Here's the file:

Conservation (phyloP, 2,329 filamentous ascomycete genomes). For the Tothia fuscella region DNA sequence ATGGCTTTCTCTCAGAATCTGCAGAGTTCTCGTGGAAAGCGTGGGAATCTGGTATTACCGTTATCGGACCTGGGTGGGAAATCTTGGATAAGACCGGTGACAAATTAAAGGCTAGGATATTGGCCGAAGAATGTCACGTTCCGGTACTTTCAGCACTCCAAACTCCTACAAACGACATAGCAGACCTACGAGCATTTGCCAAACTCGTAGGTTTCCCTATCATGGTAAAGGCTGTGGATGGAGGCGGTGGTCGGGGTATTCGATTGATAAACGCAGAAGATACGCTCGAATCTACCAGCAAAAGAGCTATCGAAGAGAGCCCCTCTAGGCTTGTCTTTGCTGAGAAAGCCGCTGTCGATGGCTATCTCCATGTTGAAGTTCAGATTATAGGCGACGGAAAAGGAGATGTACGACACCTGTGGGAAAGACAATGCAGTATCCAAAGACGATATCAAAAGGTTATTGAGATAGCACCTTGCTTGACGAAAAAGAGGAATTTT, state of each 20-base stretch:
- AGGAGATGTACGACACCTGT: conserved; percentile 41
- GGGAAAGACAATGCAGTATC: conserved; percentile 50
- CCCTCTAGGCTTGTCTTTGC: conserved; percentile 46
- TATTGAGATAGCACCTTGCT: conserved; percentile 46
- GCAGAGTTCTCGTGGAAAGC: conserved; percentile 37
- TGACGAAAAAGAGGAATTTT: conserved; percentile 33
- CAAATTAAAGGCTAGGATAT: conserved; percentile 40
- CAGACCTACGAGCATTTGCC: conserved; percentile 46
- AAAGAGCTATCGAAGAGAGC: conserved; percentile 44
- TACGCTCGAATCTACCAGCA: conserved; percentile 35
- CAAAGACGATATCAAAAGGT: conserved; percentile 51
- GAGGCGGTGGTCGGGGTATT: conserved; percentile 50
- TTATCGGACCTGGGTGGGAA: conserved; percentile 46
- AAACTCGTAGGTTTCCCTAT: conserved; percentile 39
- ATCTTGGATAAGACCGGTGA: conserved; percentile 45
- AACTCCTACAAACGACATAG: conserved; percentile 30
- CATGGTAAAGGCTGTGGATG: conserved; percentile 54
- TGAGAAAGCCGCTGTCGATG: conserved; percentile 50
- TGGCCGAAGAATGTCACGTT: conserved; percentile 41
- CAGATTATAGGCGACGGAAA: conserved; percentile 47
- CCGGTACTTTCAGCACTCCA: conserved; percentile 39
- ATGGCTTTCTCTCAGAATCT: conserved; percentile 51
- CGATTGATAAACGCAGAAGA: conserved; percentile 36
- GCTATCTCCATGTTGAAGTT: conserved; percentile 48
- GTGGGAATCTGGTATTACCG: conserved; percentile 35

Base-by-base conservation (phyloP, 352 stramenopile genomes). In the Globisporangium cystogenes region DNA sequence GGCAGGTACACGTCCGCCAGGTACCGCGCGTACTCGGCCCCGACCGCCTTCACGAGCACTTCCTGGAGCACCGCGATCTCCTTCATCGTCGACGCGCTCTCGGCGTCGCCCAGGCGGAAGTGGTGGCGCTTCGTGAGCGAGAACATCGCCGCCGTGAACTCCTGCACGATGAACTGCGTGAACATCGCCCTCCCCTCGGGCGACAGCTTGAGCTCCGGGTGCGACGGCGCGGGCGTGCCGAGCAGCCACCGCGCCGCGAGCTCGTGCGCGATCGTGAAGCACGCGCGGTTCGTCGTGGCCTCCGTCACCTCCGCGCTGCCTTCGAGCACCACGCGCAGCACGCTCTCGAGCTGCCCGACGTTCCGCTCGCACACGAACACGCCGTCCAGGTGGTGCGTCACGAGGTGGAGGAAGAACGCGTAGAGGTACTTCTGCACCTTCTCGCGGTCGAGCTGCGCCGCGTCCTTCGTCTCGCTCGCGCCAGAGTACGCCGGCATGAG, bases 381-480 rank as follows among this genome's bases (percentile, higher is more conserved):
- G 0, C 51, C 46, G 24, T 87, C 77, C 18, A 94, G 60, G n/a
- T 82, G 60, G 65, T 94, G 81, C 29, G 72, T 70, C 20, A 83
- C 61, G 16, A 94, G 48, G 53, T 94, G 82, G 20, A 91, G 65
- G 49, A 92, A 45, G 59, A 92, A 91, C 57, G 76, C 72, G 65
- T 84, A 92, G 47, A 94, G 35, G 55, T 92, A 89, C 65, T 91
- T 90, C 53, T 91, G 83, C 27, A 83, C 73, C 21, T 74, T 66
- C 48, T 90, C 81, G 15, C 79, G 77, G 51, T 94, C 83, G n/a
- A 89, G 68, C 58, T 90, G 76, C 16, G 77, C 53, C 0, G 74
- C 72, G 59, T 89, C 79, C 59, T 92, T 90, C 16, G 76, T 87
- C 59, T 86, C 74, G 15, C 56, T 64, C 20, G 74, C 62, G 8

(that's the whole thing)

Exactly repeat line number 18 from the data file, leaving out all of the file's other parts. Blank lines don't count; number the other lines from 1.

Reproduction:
- CATGGTAAAGGCTGTGGATG: conserved; percentile 54